Lessons from the Townships

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Serving in South African hospital emergency rooms and medical clinics gave David Liskey unforgettable lessons at the intersection of culture and health. (Photo: Jan Sonnenmair)

November 3, 2009

What David Liskey learned in South Africa changed his life

By Gary Dulude

In Brief

University Honors College and biology student David Liskey got a new
view of the medical profession during an 11-week educational trip to
South Africa. He saw how race, culture and poverty affect health care
in a country with the highest HIV infection rate in the world. 

On his way to a medical career in the United States, David Liskey took a detour to South Africa. The Oregon State University biology student saw people and a medical system struggling under the enormous burden of HIV-AIDS. He learned how the echoes of apartheid still resonate across the country's townships.

"When I first looked at South Africa, I had some misconceptions about what it would be like and the reasons it would be that way," he says. "After being there, I realized it's a very complex situation."

Liskey used his experience as the basis for a University Honors College senior thesis, a study of the influences that race, culture, poverty and access to health care continue to have in South Africa. "It has shaped some of my ideas," he says. "The different experiences and topics I studied had an effect on the way I see the world."

Race Matters

Before he traveled to Africa, his world view was stirred by an anthropology class, Cultural Issues on Race. "We talked about perceptions of race, what race is and what the consequences of race are," Liskey says. "It got me thinking about racial issues, and set me up for my summer internship."

Even 15 years after the end of apartheid, its presence remains in poverty, health care and access to basic services, Liskey explains. Black and white South Africans still live mostly separated, and there remain large disparities between rich and poor, white and black. The middle class is only a small portion of the population.

Over 11 weeks, working at six public hospitals and clinics in the province of Kwa-Zulu Natal, Liskey saw surgeries, in-patient wards and emergency rooms. He visited clinics that treat patients with AIDS and tuberculosis. It wasn't all observation. He helped to suture wounds and assisted doctors and nurses.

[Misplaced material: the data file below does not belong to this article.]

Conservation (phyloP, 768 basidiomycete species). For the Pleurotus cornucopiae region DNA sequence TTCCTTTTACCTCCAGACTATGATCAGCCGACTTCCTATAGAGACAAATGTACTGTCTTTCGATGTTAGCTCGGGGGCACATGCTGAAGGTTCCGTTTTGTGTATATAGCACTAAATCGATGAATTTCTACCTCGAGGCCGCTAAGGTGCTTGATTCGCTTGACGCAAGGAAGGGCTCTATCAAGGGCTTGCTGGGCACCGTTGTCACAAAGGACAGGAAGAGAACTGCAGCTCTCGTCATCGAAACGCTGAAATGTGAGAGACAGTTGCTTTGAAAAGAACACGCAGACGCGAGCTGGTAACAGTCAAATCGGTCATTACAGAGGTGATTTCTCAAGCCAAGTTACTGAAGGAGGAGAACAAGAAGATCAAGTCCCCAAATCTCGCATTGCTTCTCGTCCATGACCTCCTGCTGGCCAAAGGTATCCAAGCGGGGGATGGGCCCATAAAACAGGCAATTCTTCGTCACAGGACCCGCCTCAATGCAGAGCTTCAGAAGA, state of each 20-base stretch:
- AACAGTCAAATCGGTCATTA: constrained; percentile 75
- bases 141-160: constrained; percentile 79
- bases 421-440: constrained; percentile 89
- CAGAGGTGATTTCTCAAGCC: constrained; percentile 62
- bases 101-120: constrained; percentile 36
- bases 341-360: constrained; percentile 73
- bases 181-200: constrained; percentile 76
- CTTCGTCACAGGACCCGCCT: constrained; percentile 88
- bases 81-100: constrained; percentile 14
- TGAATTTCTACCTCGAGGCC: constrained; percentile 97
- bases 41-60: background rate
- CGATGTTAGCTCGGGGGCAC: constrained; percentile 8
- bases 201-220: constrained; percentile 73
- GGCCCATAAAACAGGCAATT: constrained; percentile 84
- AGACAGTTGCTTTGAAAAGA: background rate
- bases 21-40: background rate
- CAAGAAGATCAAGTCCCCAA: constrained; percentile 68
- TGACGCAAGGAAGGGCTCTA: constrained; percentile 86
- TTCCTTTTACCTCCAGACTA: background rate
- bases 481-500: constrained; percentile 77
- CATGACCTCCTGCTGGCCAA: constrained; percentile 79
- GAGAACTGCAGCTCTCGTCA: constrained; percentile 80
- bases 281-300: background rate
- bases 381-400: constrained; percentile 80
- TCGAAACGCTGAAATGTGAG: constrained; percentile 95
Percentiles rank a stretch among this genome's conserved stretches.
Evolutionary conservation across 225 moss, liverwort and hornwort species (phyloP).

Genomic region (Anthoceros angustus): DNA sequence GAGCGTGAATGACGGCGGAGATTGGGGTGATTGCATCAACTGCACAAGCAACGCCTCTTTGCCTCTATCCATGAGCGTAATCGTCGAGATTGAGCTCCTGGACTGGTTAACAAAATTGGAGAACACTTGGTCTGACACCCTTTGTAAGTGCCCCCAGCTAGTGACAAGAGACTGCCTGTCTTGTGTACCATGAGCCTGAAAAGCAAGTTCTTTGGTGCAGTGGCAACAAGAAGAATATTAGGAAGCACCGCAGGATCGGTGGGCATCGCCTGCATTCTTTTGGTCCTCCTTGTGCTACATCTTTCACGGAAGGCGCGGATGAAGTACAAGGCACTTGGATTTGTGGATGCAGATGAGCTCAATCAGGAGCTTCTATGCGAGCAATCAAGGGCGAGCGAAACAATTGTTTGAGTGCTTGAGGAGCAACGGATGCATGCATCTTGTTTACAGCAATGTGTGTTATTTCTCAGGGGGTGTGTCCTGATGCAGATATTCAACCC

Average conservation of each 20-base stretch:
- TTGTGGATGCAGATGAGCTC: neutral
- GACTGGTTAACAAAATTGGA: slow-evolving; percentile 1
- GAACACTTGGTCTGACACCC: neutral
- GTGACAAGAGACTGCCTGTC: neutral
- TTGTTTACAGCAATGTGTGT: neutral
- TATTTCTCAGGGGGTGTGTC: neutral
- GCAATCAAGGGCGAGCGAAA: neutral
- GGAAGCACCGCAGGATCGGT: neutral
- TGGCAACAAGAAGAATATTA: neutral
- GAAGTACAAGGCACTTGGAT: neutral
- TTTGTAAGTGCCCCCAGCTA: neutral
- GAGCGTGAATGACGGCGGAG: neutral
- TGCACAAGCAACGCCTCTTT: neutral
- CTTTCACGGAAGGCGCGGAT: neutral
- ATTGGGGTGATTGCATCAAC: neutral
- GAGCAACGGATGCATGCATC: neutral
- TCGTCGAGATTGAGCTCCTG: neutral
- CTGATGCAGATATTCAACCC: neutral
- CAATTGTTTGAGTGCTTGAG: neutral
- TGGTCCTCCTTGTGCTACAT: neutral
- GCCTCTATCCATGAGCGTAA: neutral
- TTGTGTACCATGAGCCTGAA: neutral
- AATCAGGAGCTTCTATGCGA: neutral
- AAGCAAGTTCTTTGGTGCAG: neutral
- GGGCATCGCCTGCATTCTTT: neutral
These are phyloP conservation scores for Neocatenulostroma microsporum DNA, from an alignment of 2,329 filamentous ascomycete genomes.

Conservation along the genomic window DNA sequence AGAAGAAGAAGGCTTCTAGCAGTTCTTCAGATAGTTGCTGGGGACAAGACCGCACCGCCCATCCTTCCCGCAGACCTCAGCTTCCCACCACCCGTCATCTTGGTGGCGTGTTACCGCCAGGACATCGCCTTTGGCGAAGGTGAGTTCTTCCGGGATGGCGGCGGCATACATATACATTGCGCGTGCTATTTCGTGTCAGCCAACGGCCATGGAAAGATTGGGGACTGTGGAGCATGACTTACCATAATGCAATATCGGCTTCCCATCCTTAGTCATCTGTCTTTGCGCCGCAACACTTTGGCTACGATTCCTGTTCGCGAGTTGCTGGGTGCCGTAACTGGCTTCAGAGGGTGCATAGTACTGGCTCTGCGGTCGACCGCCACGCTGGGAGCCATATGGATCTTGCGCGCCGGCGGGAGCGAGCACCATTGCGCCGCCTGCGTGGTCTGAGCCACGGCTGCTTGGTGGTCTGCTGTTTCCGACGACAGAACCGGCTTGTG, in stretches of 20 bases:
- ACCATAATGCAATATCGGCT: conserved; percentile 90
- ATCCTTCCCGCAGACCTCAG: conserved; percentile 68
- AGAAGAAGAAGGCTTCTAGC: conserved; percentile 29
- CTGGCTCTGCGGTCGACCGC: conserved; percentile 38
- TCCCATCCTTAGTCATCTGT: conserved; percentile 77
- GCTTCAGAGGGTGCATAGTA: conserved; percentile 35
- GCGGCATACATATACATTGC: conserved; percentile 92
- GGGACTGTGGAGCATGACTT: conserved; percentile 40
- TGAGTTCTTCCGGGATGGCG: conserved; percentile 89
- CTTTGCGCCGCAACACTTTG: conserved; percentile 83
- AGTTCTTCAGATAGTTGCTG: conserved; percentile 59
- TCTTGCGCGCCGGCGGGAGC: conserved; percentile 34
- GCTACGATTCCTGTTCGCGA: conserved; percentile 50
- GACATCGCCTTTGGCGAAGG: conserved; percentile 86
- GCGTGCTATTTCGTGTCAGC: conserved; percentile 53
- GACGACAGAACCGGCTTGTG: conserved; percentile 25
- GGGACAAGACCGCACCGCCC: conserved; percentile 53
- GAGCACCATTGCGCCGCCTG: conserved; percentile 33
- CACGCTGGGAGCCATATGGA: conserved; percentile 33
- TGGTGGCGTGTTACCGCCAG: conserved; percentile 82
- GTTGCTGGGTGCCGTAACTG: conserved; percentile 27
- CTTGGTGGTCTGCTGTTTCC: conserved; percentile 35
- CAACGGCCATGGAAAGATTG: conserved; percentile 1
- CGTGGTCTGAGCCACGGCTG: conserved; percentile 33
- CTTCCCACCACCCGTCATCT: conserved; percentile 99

An estimated 5.7 million South Africans were estimated to be infected with HIV in 2007 according to UNICEF, more people than in any other country in the world. AVERT, an international HIV and AIDS charity in the United Kingdom, estimates almost a third of women aged 25-29, and over a quarter of men aged 30-34, are living with HIV.

Culture Affects Health

The most common forms of transmission are between heterosexual couples during sexual contact and from mothers to children during pregnancy and breastfeeding. The conventional thinking points to a need for education about HIV and AIDS. But Liskey discovered cultural and social customs also come into play.

The South African government has mounted multiple campaigns giving out free condoms and promoting them for preventing sexually transmitted diseases. But as a local doctor told Liskey, most black South African men refuse to use condoms, and most women either do not or cannot insist on them.

The other problem is simply a lack of access to prevention and treatment, something Liskey saw first hand when he went into the poor townships and worked in a rural hospital. Although South Africa has government-funded health care, many rural South Africans don't have the money to get to distant hospitals for treatment, and rural hospitals are underfunded and poorly equipped. He said doctors would often never see patients again after they had been diagnosed as HIV-positive.

Liskey graduated from OSU in 2009 and plans to work as a nursing assistant before applying to medical school.


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